Reviews provided by RottenTomatoes
With nary a glimmer of self-knowledge, [Crane] becomes more specimen than character -- and Auto Focus remains a chilly, clinical lab report.
Watching this cold, detached movie, you never get the sense that Schrader cares one whit about Crane or is even curious about understanding the compulsions that wrecked his marriage and career and eventually cost him his life.
Ebert & Roeper:
You don't have to know anything about Bob Crane, you don't to have ever watched Hogan's Heroes, and you can still appreciate the skill behind this film.
Does strongly benefit from its overall smartness and lucidity, and from two very canny, well-thought-out performances by Kinnear and Dafoe.
Kinnear throws himself into the role, but because he's playing a bad actor who's unaware he's acting, his skill may not always be apparent.
Schrader, I think, has found an approach that suits the skewed cultural history of his material.
Globe and Mail:
How do you make a movie with depth about a man who lacked any? On the evidence before us, the answer is clear: Not easily and, in the end, not well enough.
Dallas Morning News:
It's a provocative, challenging study in denial and one of its star's and its director's all-time bests.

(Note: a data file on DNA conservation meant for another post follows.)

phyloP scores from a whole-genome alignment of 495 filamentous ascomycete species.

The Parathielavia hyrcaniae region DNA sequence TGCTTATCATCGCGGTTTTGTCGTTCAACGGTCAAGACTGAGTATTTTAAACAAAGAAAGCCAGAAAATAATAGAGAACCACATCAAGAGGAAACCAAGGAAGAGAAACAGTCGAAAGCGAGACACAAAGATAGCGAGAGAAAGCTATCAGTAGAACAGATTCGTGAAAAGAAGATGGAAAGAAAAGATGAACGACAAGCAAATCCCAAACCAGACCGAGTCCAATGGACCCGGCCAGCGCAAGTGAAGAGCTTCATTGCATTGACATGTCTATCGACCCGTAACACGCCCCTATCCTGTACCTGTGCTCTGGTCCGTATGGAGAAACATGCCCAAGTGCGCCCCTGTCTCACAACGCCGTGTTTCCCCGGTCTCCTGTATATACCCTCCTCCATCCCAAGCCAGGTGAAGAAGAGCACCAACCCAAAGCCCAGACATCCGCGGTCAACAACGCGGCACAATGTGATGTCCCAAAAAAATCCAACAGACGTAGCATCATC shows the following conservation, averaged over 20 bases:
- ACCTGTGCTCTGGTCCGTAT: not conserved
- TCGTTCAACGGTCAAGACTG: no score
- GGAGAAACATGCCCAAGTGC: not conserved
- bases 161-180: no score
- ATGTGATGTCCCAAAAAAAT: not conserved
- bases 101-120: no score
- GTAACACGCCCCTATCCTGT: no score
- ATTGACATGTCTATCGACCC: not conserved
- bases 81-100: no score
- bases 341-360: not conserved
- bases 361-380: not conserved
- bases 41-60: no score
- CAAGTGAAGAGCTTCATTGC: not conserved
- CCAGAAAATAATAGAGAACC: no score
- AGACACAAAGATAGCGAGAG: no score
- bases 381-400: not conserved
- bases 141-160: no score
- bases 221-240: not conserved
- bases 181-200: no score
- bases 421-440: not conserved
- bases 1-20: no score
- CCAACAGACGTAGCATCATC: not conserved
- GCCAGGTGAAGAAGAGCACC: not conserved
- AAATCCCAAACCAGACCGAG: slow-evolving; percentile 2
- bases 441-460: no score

[Kinnear's] marvelously ambiguous and deliciously blank here, lending a slightly sinister cast to every harmless, handsome man he's ever played.
The brave conduit of Schrader's doom-laden moralism is Greg Kinnear, giving one of those revelatory performances that makes everything an actor does prior seem like marking time.
New York Magazine/Vulture:
Schrader really isn't interested in Crane except as the straw man for his moral lessons about sin and sexuality and the nature of celebrity.
New York Observer:
Everything in the movie rises and falls dismally, with little sense even of waste and loss.
A compelling motion picture that illustrates an American tragedy.
[Kinnear's] performance has to be one of the most sympathetic acts of decency one actor has ever extended to another.
[Crane] is played with a touching, eager-to-please obliviousness by Greg Kinnear.
Michael Gerbosi's script is economically packed with telling scenes.
This true-life saga of sex, lies and videotape is one of director Paul Schrader's best films, and like Boogie Nights ranks as a shrewd expose of recent Hollywood's slimy underside.
This sexaholic Lost Weekend is way too punitive -- the celebrity version of Looking For Mr. Goodbar.